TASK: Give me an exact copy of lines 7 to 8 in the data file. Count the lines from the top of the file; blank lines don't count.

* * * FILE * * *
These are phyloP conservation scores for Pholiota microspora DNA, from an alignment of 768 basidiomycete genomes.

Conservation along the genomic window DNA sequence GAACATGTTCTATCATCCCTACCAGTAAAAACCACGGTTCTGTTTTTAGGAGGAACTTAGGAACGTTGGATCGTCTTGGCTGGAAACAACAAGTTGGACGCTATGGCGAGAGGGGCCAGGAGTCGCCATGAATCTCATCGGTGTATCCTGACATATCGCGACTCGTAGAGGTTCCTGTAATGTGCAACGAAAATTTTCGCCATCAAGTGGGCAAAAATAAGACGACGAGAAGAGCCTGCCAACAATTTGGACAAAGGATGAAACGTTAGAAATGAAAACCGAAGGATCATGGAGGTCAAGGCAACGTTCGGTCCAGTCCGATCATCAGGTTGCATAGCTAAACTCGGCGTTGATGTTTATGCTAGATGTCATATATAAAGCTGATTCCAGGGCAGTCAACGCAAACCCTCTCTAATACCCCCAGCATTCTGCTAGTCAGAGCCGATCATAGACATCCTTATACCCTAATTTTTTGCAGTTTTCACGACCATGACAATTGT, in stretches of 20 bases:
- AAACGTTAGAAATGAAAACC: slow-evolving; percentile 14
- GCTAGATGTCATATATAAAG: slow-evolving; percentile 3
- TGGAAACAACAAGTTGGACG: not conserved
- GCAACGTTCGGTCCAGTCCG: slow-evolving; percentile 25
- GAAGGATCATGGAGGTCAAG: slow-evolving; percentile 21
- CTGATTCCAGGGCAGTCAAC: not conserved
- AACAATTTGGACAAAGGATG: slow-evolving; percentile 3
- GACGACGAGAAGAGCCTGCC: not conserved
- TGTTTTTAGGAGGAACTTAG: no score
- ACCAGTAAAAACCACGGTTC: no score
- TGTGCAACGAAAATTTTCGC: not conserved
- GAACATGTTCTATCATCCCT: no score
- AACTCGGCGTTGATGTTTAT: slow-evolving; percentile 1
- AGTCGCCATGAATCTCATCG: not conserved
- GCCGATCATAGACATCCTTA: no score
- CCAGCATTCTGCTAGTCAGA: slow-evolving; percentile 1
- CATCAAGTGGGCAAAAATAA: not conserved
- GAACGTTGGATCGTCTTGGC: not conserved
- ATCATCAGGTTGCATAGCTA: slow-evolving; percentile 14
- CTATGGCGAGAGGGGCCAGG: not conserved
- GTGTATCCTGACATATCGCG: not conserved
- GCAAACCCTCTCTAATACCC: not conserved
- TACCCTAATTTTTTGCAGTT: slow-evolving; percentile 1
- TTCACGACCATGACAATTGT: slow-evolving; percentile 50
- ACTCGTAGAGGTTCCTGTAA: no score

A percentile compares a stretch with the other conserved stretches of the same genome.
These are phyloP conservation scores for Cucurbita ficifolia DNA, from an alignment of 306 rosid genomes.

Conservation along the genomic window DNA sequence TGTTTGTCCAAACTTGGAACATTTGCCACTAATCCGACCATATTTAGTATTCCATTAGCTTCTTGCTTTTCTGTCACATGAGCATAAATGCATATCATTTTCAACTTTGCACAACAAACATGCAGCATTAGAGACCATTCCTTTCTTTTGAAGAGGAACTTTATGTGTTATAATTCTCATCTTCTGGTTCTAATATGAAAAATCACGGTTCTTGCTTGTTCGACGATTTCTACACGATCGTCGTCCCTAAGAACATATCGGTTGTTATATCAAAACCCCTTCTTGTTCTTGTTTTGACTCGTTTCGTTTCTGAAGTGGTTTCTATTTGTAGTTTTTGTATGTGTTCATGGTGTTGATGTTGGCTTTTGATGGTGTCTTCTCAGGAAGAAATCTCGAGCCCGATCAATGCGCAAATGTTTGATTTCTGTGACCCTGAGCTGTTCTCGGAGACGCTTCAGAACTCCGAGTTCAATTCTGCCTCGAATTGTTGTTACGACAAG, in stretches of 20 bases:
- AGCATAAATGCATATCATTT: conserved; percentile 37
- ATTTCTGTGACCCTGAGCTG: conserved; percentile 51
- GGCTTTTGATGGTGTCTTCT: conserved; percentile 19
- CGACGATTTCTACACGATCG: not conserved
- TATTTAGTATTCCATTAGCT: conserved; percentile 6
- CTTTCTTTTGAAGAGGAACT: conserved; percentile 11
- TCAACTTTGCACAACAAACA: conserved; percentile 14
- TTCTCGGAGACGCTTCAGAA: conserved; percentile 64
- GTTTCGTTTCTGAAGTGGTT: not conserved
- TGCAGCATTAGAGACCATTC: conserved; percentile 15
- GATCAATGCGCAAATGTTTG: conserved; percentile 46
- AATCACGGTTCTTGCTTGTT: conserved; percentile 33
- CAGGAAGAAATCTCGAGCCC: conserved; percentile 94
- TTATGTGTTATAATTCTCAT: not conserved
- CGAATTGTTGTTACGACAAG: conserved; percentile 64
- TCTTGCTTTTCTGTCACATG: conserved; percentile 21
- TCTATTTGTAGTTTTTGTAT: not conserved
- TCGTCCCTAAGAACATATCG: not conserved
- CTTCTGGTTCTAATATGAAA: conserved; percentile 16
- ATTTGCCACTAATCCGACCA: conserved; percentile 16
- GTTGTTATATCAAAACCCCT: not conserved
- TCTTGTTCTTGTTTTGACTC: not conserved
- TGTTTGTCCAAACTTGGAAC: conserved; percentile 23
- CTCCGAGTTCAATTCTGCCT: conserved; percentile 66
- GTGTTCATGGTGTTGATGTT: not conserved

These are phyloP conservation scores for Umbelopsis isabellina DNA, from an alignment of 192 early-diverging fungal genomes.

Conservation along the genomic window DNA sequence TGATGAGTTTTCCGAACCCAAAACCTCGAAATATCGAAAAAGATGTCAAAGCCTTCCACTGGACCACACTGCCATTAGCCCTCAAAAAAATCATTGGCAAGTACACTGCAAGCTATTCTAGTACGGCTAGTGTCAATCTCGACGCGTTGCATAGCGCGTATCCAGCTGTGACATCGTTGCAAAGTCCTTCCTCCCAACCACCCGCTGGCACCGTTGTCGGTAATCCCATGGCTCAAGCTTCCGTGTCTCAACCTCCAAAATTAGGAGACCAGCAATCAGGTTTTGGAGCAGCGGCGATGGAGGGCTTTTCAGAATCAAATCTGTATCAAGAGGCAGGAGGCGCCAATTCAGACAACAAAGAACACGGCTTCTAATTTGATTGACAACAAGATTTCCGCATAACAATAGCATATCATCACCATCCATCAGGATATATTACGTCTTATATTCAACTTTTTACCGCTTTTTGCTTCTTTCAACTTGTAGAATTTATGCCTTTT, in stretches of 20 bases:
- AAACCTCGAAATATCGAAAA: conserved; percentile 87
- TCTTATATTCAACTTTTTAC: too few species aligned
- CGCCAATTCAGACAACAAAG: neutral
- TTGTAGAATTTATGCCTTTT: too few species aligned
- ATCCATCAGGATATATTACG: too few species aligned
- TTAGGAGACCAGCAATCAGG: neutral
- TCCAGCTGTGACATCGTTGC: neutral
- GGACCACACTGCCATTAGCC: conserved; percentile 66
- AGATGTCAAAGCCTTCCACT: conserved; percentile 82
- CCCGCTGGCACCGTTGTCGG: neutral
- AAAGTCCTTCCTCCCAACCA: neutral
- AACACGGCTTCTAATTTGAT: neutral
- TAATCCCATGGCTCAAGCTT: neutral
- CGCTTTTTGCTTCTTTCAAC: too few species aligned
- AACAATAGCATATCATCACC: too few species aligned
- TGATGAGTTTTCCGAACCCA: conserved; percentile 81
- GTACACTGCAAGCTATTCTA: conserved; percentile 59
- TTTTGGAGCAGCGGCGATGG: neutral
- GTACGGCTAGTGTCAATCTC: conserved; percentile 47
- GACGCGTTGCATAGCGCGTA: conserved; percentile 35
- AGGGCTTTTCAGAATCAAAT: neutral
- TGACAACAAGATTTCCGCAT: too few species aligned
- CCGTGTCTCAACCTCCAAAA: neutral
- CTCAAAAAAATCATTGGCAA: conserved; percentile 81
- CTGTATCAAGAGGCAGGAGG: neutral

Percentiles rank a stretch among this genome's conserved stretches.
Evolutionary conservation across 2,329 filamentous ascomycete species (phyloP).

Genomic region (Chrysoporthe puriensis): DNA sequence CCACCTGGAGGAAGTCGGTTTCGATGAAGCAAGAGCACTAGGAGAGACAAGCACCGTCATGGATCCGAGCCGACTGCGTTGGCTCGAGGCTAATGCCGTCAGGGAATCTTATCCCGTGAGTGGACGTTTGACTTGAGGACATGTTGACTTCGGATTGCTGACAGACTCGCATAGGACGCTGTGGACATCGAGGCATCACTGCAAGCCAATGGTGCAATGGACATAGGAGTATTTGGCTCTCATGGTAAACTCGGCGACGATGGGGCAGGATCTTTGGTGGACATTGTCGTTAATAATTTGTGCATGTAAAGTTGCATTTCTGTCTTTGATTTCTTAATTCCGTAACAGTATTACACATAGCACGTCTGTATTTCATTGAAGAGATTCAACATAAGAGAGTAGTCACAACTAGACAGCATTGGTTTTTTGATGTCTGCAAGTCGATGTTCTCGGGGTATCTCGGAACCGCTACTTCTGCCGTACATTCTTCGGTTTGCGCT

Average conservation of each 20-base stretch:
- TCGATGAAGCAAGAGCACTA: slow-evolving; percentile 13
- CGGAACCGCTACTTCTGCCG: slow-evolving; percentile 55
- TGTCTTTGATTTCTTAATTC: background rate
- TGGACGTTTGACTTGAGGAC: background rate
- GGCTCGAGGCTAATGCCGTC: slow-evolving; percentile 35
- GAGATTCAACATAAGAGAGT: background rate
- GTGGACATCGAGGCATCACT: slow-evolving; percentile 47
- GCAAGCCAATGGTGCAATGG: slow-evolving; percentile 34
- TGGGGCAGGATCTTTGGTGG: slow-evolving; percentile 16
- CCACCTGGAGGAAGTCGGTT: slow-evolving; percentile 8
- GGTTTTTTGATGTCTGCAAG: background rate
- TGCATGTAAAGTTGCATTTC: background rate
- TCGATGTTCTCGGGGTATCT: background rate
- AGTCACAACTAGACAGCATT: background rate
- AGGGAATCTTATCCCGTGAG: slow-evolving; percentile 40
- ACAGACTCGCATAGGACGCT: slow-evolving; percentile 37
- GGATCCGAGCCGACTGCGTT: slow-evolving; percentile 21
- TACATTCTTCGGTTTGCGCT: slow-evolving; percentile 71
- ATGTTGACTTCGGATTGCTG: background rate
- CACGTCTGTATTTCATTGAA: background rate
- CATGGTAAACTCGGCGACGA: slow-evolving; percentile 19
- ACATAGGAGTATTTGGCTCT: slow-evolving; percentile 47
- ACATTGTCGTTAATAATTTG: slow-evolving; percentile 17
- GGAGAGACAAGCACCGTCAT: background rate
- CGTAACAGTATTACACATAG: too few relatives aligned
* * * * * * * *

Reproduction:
- GAAGGATCATGGAGGTCAAG: slow-evolving; percentile 21
- CTGATTCCAGGGCAGTCAAC: not conserved